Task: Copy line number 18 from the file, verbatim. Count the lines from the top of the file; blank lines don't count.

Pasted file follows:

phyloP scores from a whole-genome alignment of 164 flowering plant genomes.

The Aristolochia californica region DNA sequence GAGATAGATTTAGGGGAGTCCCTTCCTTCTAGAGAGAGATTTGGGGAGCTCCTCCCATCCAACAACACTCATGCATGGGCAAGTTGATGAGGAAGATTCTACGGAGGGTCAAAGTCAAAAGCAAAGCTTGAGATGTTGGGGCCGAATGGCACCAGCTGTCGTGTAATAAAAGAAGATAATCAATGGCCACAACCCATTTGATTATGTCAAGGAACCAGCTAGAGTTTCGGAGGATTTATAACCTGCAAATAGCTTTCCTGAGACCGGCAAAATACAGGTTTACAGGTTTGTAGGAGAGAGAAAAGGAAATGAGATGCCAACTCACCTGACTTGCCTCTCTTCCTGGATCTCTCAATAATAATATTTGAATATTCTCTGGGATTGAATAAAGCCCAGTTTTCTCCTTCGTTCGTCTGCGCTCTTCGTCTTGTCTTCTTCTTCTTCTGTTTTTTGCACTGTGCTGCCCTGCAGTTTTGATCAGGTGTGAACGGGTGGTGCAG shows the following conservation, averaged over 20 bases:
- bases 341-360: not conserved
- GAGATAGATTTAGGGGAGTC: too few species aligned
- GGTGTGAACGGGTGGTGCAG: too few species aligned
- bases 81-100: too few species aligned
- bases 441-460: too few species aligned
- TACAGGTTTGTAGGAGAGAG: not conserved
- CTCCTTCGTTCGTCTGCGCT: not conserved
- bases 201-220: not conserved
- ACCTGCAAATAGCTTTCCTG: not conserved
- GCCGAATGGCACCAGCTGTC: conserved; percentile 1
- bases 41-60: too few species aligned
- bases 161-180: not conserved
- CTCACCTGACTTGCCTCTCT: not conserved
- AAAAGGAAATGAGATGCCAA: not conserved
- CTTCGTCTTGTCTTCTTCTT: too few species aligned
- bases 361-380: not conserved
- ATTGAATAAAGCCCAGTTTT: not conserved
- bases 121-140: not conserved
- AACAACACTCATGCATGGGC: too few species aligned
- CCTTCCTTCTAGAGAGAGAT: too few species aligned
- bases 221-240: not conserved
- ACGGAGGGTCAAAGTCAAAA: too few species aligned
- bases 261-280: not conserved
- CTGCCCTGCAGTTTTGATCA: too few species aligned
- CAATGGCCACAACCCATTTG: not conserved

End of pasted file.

- bases 361-380: not conserved